For Richer, For Poorer?


A widow has recently succeeded in her contentious probate claim for financial provision from her late husband's estate. She brought her claim under the Inheritance (Provision for Family & Dependants) Act 1975 as, despite 66 years of marriage, her husband failed to include her in his Will.

 Karnail Singh died in 2021, leaving a Will made in June 2005. His Will completely excluded his wife of 66 years, Harbans Kaur, and their four daughters. Instead, he said he 'wished to leave his estate solely down the male line'. His estate, estimated to be worth £1.9m, including shares in various companies, was left equal to his two sons.

The Judge, Mr Justice Peel, ruled that the Deceased's wife should receive 50% of the estate's net value stating that she had played 'a full role' in their marriage and worked alongside her husband in the family clothing business. 

The decision is consistent with existing case law and the application of the divorce hypothesis in claims made by spouses. 

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For richer for poorer

The Inheritance Act 1975

The Inheritance (Provision for Family & Dependants) Act 1975 allows a limited category of individuals to bring a claim against an estate of a deceased person where "reasonable financial provision" has not been made for them under the terms of the deceased's Will or under intestacy.

Those that may be eligible to make an Inheritance Act claim include:

  • A spouse or civil partner of the Deceased.
  • A former spouse or civil partner.
  • A person living with the Deceased as a husband, wife or civil partner for two years immediately before death.
  • A child of the Deceased, or a person treated as a child of the Deceased.
  • Any person who was being maintained by the Deceased immediately before death.

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The Inheritance Act 1975

Eligibility to make a claim

If you are an eligible applicant, the court will consider whether the deceased's estate makes "reasonable financial provision" for you. 

In all cases, save that of a spouse or civil partner, the amount of any reasonable financial provision is limited to maintenance. In spouse and civil partner claims, the award will focus on what is reasonable for the spouse to receive – it is not restricted to maintenance.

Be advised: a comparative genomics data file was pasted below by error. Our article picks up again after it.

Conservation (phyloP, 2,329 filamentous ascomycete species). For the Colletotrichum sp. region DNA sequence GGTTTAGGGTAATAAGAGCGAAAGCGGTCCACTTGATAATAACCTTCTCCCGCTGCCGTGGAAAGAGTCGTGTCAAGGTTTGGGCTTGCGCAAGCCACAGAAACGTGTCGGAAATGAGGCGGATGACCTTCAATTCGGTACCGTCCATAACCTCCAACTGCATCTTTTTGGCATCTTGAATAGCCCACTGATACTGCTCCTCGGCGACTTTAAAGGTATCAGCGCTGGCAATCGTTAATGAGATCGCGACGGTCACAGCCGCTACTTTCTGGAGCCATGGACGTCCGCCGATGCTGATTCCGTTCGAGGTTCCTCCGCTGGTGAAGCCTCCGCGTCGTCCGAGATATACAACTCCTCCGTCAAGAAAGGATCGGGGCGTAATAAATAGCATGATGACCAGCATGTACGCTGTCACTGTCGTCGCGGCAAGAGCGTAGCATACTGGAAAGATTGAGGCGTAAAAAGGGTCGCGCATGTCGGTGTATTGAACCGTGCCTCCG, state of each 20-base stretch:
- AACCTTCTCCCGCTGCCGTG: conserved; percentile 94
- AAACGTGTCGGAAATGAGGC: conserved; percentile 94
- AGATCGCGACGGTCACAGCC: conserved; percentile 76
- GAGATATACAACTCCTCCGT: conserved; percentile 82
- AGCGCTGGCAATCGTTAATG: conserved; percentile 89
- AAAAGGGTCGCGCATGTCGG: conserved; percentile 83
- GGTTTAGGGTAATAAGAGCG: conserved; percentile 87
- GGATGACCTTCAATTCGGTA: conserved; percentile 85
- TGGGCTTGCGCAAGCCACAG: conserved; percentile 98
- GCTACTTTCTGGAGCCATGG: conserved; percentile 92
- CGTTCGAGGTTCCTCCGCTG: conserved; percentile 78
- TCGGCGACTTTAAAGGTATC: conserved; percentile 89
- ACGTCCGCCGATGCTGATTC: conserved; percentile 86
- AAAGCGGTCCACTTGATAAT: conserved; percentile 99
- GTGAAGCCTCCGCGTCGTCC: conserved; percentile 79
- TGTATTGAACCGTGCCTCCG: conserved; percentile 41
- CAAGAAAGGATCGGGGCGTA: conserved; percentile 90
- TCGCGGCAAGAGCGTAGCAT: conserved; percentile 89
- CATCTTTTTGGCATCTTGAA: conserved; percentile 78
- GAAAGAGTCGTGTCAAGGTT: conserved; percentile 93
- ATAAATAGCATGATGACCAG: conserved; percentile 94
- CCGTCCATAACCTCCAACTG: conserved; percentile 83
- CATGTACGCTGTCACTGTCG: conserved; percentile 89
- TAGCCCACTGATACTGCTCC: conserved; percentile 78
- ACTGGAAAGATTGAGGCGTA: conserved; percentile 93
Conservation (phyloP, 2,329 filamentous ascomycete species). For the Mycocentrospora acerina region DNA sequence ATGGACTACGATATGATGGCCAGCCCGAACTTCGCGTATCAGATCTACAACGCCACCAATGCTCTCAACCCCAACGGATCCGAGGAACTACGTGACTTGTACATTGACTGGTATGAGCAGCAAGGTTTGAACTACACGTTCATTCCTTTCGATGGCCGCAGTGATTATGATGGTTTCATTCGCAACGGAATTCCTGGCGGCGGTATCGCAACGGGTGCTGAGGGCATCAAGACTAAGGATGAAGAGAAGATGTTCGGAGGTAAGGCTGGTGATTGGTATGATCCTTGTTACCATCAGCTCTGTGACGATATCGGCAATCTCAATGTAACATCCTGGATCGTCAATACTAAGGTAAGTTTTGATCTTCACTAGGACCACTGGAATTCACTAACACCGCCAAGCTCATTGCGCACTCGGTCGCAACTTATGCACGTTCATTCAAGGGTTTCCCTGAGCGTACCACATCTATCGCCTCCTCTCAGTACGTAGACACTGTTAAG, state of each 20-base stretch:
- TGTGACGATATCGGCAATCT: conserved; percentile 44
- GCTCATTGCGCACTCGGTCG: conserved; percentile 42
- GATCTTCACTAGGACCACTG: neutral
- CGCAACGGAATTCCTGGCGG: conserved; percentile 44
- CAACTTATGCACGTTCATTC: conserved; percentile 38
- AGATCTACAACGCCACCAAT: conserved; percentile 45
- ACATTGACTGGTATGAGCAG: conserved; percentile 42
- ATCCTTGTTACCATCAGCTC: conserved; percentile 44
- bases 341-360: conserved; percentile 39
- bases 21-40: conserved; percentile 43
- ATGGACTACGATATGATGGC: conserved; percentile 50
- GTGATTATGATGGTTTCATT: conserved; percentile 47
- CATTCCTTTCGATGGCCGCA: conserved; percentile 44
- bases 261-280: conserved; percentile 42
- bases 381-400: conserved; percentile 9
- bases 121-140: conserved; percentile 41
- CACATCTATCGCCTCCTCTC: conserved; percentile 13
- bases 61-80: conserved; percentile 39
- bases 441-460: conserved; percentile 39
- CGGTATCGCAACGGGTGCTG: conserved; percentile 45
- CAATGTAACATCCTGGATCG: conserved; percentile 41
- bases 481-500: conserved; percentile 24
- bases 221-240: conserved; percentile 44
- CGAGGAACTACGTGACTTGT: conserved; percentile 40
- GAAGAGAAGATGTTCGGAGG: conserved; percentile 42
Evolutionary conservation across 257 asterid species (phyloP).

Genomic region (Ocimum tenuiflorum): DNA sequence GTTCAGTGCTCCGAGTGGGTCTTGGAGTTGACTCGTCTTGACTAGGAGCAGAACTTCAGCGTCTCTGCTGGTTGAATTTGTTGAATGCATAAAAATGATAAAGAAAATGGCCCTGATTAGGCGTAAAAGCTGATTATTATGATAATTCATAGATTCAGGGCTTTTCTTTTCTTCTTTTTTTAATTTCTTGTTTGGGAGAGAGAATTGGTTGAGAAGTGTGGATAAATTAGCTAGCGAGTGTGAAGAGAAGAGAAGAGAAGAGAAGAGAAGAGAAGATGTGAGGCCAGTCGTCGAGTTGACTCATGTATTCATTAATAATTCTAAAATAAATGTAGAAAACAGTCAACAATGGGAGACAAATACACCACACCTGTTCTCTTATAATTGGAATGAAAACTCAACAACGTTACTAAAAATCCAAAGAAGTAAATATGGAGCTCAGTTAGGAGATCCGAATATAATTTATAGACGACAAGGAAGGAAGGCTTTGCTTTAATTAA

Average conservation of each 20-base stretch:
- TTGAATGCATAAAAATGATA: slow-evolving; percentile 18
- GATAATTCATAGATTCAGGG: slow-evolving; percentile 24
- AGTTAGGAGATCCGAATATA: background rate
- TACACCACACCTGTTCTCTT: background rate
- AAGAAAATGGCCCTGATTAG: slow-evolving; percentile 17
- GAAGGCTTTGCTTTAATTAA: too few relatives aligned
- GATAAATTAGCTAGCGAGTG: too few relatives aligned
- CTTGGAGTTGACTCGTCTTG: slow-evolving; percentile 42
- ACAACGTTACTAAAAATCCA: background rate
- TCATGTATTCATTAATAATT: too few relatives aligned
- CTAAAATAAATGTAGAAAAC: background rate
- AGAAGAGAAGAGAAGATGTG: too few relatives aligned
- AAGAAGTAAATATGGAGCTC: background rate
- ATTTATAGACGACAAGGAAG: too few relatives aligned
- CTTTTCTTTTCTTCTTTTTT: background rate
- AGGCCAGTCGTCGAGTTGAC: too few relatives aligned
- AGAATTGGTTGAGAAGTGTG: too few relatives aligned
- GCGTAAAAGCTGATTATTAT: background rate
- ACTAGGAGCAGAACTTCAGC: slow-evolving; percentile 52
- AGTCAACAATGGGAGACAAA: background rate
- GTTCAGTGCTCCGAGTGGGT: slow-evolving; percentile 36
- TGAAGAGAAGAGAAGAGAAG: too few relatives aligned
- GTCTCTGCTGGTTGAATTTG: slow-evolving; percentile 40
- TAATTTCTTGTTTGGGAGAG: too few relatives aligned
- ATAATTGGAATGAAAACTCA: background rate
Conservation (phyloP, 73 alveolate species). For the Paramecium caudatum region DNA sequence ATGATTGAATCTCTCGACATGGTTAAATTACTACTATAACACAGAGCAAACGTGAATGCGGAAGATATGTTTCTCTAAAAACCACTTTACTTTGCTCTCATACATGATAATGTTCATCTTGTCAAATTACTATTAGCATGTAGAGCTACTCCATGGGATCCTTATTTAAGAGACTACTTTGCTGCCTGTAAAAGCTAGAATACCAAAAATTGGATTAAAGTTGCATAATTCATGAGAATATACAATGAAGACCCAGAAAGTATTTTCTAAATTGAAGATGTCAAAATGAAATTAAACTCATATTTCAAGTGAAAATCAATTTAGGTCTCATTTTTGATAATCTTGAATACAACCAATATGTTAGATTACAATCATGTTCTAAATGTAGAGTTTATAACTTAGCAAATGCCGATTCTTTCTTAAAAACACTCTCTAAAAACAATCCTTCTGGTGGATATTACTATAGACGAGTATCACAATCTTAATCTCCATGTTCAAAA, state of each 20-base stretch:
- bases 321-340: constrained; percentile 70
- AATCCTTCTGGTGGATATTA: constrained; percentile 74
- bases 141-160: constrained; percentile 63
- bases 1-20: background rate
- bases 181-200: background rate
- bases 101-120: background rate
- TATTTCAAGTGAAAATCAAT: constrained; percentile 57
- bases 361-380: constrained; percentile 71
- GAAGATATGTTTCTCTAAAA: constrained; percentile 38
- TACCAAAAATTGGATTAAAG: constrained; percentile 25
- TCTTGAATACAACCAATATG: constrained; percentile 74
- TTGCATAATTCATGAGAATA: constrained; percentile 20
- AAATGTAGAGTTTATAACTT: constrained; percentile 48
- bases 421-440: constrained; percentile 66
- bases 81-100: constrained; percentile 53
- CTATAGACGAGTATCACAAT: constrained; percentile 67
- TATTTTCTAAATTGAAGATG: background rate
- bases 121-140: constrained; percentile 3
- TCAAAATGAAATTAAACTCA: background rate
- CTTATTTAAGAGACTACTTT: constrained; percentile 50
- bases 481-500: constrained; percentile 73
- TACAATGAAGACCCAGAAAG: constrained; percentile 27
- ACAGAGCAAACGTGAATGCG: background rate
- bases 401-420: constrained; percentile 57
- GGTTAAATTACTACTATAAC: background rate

In coming to a decision, the Judge will consider the following factors:

  • The financial resources and needs the applicant has or is likely to have in the foreseeable future, including savings and debts.
  • The financial resources and needs of the beneficiaries and any other applicants.
  • The size and nature of the Deceased's estate.
  • Whether the applicant, beneficiaries or any other applicants have mental or physical disabilities.
  • The Deceased's obligations and responsibilities towards any applicant or any beneficiary of the estate.
  • Any other relevant circumstances, including the conduct of the Deceased or the applicant.

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Eligibility to make a claim

Terms of the claim

A claim under the Act needs to be issued with the court within six months of the date of the Grant of Probate if the Deceased had a Will or Letters of Administration if they died without a Will.

There are exceptions to the time limit; however, permission from the court will be required. Many claims of this nature are resolved by alternative dispute resolution.

Suppose you are eligible to make a claim under the Inheritance (Provision for Family and Dependants) Act 1975. In that case, we can offer a no-win-no-fee, a Conditional Fee Agreement (CFA) to assist in funding a claim.

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Terms of the claim

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If you wish to discuss any aspect related to a contentious probate claim of this nature, please contact:

0161 941 4000